When Kevin Miyazaki came to visit me in Los Angeles recently, he told me about the work of San Francisco photographer, Stella Kalaw. She has a number of well crafted and interesting projects on her website, and found a voice creating, to quote Kevin, “pictures that are both intimate in subject, and yet graphic and pristinely composed”–and I mightily agree. Here’s a little about Stella, by Stella:
Nine things about Stella
She has only one good eye. The other cannot focus, injured in a childhood swordfight with her older sister.
She still shoots film and loves her hassy.
She hates to shovel snow and that is why she lives in California.
She misses drinking coffee but loves hot chocolate.
She was once caught in a brief sand storm traveling between villages in Mali.
She found out she could write after starting a blog.
She played a bit part as a nurse in a horror film back in the Philippines.
She finds it difficult to carry on a conversation and drive at the same time.
She carries a gratitude journal with her everyday.
What she doesn’t mention is that she attended Brooks Institute of Photography in Santa Barbara and had an internship at the Irving Penn Studio in NYC. She has also been exhibited widely on the west coast and Pacific Rim. Her blog is full of wonderful portraiture and images from her travels.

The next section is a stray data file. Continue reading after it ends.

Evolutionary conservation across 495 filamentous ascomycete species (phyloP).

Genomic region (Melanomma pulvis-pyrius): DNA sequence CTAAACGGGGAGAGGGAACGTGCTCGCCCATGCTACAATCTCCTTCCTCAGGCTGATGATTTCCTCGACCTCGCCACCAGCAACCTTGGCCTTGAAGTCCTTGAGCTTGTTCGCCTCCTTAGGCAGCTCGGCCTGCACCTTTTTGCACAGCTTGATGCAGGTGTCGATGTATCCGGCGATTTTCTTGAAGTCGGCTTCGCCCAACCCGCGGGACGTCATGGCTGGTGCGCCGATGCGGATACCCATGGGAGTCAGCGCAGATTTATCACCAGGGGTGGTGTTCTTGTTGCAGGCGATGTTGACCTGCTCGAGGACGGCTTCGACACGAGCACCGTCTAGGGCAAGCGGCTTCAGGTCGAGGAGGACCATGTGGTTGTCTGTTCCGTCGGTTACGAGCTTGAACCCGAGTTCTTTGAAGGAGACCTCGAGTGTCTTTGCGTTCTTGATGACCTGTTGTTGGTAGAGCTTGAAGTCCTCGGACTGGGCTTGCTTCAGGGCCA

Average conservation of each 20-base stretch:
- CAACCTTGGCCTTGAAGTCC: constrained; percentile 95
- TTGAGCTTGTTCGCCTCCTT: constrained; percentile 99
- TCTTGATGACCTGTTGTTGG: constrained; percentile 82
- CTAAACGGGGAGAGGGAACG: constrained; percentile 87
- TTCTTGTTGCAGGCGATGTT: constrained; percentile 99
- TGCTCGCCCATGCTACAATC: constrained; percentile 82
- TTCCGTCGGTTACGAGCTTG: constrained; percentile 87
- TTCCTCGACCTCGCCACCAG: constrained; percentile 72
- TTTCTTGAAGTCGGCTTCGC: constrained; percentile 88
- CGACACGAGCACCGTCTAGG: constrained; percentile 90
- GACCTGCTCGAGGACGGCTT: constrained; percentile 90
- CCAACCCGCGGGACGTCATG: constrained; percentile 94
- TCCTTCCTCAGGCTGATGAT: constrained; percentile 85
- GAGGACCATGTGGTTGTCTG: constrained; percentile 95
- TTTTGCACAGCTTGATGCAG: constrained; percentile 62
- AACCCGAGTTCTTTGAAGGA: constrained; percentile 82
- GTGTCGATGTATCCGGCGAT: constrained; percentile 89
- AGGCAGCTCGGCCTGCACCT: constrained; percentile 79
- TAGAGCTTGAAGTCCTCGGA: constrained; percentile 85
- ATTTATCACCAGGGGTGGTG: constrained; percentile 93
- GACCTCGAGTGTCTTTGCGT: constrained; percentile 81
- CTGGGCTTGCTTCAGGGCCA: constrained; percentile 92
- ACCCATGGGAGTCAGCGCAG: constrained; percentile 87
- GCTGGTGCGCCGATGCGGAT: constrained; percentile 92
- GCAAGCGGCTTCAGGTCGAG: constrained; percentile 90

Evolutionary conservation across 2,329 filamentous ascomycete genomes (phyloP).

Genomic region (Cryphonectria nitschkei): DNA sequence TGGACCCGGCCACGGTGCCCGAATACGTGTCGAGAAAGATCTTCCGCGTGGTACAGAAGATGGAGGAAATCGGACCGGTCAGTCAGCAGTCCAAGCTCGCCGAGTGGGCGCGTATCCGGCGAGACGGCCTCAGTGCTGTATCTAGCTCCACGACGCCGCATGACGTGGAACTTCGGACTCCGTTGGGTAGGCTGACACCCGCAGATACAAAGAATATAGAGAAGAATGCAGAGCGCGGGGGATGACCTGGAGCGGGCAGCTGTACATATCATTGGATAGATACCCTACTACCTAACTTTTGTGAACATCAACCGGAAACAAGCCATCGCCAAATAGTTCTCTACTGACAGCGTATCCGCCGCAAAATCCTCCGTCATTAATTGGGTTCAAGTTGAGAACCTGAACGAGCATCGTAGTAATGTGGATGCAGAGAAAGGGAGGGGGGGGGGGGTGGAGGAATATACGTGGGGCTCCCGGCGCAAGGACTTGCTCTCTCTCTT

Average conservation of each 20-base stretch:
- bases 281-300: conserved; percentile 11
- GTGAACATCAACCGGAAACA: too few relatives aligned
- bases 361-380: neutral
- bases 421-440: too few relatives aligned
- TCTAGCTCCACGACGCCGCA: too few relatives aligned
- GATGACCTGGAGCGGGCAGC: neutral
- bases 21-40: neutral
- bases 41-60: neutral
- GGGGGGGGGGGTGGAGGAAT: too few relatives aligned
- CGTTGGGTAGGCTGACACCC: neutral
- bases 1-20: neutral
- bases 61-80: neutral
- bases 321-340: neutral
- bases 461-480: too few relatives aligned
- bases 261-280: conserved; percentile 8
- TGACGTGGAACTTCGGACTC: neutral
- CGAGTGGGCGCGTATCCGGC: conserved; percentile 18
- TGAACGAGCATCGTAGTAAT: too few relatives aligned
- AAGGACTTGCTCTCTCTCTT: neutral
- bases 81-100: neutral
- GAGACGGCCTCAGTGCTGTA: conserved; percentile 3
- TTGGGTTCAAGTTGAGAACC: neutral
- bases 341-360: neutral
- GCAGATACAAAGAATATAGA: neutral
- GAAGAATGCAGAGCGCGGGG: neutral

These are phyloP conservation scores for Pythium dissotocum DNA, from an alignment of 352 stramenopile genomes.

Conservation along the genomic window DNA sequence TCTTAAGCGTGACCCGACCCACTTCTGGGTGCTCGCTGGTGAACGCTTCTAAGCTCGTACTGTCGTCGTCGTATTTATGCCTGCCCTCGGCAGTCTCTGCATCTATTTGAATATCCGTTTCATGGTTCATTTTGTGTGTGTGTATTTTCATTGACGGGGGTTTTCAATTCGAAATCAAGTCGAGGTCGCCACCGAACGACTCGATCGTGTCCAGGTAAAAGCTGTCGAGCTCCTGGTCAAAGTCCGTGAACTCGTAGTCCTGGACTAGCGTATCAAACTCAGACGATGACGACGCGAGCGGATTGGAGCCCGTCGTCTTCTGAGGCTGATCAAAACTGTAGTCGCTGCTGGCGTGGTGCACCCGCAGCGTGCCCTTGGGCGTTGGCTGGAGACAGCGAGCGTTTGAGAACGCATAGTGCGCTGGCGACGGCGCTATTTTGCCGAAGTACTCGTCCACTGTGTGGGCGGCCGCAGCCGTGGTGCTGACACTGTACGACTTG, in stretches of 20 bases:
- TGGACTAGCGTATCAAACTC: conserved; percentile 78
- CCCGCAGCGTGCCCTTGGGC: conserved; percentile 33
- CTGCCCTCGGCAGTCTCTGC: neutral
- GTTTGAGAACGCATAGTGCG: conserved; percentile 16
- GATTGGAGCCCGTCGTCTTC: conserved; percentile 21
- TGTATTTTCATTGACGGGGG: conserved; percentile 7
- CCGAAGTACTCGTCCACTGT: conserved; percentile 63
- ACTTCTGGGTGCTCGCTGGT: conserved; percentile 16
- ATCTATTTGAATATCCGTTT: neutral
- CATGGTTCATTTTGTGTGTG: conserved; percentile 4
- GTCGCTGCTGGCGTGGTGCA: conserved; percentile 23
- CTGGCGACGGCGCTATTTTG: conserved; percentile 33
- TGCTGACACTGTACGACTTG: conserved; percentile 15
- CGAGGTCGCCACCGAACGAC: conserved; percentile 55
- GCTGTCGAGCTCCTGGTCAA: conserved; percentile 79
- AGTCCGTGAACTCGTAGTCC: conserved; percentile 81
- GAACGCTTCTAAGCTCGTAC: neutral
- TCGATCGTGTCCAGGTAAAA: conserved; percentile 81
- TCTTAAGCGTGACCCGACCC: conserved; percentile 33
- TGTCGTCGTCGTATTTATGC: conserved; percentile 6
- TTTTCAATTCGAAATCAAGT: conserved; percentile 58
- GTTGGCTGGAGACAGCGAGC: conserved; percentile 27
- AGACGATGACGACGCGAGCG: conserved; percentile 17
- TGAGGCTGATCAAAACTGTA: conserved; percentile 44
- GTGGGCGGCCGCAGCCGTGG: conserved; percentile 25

As an immigrant from the Philippines, Stella uses her imagery to explore the transition from one culture to another in her project, Family Spaces.
My photographs speak about the absence of family. My roots are from Manila where I lived in one home with my parents and siblings. Our tight knit family celebrated traditions together with aunts, uncles, grandparents and cousins for several years. When we migrated to America over a decade ago, the meaning of home and family unknowingly began to alter and assimilation to the American life took priority. Several years had gone by until one day I felt I had lost its meaning. The Family Spaces project was born out of a longing to be close to my family and a need to grapple with a new definition of home as it relates to my life today.
The work is a visual representation of interconnected lives experienced in different regions of the world. Viewing one personal space next to the other creates the illusion that they are part of one structure, although they are interiors located in different cities. Images of personal belongings hint at my family’s presence, juxtaposing the familiarity and intimacy of the everyday with a quiet solitude and loneliness.
These are a sampling from her series, Around Emeryville.
I live very close to the San Francisco bay in Emeryville, California, a five minute drive from my residence. Periodically, dense fog envelopes the city and temporarily obscures most traces of present day life. I am repeatedly drawn to its bare terrain, the local vegetation, disappearing horizons and the minimal evidence of shorelines as a way of examining the meaning of place in terms of physical boundaries and establishing one’s roots. At the same time, the scenes portray an underlying metaphorical connection to ideas of my immediate family scattered in three continents and wrestling with feelings of belonging.
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